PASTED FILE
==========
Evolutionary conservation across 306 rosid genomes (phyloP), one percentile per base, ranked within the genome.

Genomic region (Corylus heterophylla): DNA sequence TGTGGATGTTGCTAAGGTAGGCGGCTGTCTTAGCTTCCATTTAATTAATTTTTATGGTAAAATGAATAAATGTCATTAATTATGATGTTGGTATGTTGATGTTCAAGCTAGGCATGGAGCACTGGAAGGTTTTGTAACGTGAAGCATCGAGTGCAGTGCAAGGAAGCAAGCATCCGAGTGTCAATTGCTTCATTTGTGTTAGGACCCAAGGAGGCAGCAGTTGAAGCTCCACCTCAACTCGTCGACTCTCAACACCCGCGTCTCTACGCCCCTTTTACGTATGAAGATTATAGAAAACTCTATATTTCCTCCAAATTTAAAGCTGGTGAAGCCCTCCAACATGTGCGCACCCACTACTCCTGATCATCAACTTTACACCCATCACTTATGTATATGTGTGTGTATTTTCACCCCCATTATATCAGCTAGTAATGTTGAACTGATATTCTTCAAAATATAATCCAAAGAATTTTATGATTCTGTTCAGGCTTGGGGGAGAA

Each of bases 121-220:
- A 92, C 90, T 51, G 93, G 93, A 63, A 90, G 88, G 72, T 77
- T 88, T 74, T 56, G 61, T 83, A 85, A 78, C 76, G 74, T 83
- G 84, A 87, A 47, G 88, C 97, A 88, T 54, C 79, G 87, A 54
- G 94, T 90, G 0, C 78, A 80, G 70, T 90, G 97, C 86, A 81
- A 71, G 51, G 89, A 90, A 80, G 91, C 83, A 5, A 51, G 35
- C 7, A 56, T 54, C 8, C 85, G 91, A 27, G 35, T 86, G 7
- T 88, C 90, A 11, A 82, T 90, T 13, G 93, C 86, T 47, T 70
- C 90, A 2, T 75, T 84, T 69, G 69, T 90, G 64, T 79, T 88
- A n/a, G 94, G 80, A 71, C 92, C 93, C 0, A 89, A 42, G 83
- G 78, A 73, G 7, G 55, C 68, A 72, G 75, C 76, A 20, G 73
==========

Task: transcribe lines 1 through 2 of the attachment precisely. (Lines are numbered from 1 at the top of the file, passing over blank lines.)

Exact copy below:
Evolutionary conservation across 306 rosid genomes (phyloP), one percentile per base, ranked within the genome.

Genomic region (Corylus heterophylla): DNA sequence TGTGGATGTTGCTAAGGTAGGCGGCTGTCTTAGCTTCCATTTAATTAATTTTTATGGTAAAATGAATAAATGTCATTAATTATGATGTTGGTATGTTGATGTTCAAGCTAGGCATGGAGCACTGGAAGGTTTTGTAACGTGAAGCATCGAGTGCAGTGCAAGGAAGCAAGCATCCGAGTGTCAATTGCTTCATTTGTGTTAGGACCCAAGGAGGCAGCAGTTGAAGCTCCACCTCAACTCGTCGACTCTCAACACCCGCGTCTCTACGCCCCTTTTACGTATGAAGATTATAGAAAACTCTATATTTCCTCCAAATTTAAAGCTGGTGAAGCCCTCCAACATGTGCGCACCCACTACTCCTGATCATCAACTTTACACCCATCACTTATGTATATGTGTGTGTATTTTCACCCCCATTATATCAGCTAGTAATGTTGAACTGATATTCTTCAAAATATAATCCAAAGAATTTTATGATTCTGTTCAGGCTTGGGGGAGAA